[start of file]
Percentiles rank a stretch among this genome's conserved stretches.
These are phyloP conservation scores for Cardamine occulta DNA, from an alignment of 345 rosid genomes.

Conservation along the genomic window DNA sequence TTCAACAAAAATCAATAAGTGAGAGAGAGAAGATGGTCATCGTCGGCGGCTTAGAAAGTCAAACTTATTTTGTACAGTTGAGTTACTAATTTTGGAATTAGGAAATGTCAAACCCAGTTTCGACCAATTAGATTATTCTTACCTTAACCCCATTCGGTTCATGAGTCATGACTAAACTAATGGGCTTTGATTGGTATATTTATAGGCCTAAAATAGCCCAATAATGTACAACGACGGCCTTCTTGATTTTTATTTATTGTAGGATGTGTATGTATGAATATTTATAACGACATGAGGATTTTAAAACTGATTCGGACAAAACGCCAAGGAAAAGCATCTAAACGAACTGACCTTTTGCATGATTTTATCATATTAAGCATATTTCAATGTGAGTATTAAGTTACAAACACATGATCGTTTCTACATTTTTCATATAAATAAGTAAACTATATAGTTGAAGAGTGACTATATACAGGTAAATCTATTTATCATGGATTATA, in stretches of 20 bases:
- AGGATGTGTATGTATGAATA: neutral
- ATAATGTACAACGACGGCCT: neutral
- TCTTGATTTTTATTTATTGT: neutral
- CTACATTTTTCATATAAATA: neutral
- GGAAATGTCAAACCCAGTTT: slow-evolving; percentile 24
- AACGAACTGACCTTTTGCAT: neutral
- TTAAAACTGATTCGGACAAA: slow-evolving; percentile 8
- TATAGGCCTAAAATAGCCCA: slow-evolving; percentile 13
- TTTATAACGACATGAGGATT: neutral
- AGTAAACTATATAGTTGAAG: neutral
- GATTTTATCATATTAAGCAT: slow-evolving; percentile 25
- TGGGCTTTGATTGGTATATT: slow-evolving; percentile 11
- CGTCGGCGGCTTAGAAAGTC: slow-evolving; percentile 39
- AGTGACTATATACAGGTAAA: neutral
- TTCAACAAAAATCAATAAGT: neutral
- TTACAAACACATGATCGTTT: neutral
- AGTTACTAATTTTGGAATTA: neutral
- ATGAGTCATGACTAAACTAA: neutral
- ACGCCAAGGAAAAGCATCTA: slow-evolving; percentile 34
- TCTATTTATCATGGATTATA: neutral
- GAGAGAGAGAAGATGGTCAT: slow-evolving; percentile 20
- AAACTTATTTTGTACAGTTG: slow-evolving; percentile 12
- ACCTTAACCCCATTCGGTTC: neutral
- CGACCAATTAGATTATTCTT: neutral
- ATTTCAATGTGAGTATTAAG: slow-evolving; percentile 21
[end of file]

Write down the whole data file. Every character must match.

Percentiles rank a stretch among this genome's conserved stretches.
These are phyloP conservation scores for Cardamine occulta DNA, from an alignment of 345 rosid genomes.

Conservation along the genomic window DNA sequence TTCAACAAAAATCAATAAGTGAGAGAGAGAAGATGGTCATCGTCGGCGGCTTAGAAAGTCAAACTTATTTTGTACAGTTGAGTTACTAATTTTGGAATTAGGAAATGTCAAACCCAGTTTCGACCAATTAGATTATTCTTACCTTAACCCCATTCGGTTCATGAGTCATGACTAAACTAATGGGCTTTGATTGGTATATTTATAGGCCTAAAATAGCCCAATAATGTACAACGACGGCCTTCTTGATTTTTATTTATTGTAGGATGTGTATGTATGAATATTTATAACGACATGAGGATTTTAAAACTGATTCGGACAAAACGCCAAGGAAAAGCATCTAAACGAACTGACCTTTTGCATGATTTTATCATATTAAGCATATTTCAATGTGAGTATTAAGTTACAAACACATGATCGTTTCTACATTTTTCATATAAATAAGTAAACTATATAGTTGAAGAGTGACTATATACAGGTAAATCTATTTATCATGGATTATA, in stretches of 20 bases:
- AGGATGTGTATGTATGAATA: neutral
- ATAATGTACAACGACGGCCT: neutral
- TCTTGATTTTTATTTATTGT: neutral
- CTACATTTTTCATATAAATA: neutral
- GGAAATGTCAAACCCAGTTT: slow-evolving; percentile 24
- AACGAACTGACCTTTTGCAT: neutral
- TTAAAACTGATTCGGACAAA: slow-evolving; percentile 8
- TATAGGCCTAAAATAGCCCA: slow-evolving; percentile 13
- TTTATAACGACATGAGGATT: neutral
- AGTAAACTATATAGTTGAAG: neutral
- GATTTTATCATATTAAGCAT: slow-evolving; percentile 25
- TGGGCTTTGATTGGTATATT: slow-evolving; percentile 11
- CGTCGGCGGCTTAGAAAGTC: slow-evolving; percentile 39
- AGTGACTATATACAGGTAAA: neutral
- TTCAACAAAAATCAATAAGT: neutral
- TTACAAACACATGATCGTTT: neutral
- AGTTACTAATTTTGGAATTA: neutral
- ATGAGTCATGACTAAACTAA: neutral
- ACGCCAAGGAAAAGCATCTA: slow-evolving; percentile 34
- TCTATTTATCATGGATTATA: neutral
- GAGAGAGAGAAGATGGTCAT: slow-evolving; percentile 20
- AAACTTATTTTGTACAGTTG: slow-evolving; percentile 12
- ACCTTAACCCCATTCGGTTC: neutral
- CGACCAATTAGATTATTCTT: neutral
- ATTTCAATGTGAGTATTAAG: slow-evolving; percentile 21